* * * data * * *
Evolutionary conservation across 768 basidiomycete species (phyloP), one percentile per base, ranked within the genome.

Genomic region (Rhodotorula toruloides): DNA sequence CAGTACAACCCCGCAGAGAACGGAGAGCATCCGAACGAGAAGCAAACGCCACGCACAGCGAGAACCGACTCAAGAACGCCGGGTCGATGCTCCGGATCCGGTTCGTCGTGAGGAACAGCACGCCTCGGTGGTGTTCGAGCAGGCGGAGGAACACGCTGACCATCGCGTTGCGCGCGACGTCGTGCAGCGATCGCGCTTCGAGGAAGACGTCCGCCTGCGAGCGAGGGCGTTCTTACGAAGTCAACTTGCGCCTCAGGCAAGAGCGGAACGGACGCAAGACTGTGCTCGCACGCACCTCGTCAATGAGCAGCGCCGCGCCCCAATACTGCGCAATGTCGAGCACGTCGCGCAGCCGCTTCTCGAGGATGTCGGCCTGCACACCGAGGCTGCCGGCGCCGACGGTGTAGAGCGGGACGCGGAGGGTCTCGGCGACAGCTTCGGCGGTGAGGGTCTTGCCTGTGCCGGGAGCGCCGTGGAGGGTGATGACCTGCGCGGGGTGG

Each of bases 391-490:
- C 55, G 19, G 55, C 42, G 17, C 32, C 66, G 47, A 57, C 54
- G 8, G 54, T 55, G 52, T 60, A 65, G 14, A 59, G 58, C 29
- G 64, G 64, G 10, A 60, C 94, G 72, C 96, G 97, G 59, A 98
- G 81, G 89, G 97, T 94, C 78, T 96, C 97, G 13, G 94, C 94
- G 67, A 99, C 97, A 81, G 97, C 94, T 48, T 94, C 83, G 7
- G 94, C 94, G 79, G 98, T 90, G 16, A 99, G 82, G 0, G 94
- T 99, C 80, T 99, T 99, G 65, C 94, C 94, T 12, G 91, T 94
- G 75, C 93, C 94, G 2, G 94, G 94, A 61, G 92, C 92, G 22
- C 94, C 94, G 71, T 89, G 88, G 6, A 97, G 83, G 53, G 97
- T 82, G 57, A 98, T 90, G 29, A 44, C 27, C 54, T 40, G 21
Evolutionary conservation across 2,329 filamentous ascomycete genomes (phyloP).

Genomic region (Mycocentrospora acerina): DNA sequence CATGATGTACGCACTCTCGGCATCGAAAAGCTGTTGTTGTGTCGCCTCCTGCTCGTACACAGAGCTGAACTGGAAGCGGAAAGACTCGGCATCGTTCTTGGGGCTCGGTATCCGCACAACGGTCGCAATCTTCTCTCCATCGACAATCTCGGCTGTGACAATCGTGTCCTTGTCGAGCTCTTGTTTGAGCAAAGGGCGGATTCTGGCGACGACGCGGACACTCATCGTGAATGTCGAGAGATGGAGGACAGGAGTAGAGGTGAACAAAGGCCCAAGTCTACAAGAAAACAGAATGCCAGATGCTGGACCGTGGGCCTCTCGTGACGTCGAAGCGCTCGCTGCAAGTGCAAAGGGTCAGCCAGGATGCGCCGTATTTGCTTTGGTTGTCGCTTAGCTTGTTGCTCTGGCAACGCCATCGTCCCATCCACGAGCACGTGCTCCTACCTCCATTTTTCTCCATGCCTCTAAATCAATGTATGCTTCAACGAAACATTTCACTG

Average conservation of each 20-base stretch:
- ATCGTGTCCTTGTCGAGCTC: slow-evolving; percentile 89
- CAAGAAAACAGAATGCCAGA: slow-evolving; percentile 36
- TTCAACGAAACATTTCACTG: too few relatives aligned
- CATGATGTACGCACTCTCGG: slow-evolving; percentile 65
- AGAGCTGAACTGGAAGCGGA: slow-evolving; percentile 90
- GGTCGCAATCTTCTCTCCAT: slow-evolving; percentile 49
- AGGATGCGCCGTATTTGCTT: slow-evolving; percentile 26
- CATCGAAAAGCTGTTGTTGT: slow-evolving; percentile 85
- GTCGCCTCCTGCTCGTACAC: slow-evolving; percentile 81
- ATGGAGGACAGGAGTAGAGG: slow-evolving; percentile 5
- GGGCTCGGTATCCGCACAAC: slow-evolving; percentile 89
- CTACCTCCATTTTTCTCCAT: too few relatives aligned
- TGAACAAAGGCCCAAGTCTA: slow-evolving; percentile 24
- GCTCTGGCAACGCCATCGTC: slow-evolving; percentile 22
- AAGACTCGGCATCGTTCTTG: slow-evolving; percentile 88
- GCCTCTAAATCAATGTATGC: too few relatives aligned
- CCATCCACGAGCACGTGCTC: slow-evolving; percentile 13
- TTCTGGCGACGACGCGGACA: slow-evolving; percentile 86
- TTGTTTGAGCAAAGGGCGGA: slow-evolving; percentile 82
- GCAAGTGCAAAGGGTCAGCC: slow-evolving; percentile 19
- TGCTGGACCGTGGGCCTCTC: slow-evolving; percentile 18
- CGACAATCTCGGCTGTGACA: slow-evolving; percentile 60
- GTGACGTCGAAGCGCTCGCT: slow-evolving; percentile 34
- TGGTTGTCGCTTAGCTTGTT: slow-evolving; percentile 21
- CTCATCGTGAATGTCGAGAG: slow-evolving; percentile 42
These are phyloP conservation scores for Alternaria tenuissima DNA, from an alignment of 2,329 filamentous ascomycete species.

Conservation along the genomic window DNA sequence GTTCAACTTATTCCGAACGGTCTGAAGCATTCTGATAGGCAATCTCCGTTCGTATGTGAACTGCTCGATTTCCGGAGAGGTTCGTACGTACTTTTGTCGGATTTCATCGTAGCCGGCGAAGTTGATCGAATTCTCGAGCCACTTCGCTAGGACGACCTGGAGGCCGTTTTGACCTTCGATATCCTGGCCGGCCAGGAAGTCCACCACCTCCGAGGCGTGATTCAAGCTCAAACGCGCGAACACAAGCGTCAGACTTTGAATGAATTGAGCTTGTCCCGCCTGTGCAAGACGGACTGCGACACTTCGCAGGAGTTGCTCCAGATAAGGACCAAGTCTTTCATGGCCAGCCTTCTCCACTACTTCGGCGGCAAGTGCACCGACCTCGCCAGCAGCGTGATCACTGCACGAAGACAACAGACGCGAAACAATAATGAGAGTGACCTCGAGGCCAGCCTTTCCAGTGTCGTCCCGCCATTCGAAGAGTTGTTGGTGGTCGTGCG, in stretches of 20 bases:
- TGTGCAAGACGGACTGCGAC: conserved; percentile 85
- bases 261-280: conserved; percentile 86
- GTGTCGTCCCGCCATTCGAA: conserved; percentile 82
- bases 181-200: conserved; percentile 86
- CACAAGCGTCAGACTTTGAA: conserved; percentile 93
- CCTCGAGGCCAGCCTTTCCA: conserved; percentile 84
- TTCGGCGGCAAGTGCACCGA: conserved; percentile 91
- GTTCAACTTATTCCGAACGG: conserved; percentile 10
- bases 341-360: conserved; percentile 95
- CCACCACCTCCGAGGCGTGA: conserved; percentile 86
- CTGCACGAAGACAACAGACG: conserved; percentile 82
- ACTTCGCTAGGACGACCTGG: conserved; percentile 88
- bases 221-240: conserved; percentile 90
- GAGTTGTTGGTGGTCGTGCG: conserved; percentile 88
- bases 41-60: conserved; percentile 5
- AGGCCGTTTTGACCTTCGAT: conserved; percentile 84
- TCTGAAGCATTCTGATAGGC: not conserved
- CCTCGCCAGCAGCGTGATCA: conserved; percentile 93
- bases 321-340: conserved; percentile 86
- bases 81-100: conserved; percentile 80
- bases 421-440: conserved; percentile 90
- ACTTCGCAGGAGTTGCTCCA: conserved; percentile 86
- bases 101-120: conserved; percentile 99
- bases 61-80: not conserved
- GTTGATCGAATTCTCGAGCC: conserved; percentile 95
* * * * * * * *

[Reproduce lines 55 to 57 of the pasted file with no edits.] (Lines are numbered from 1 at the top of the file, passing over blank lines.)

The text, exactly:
- ACTTCGCTAGGACGACCTGG: conserved; percentile 88
- bases 221-240: conserved; percentile 90
- GAGTTGTTGGTGGTCGTGCG: conserved; percentile 88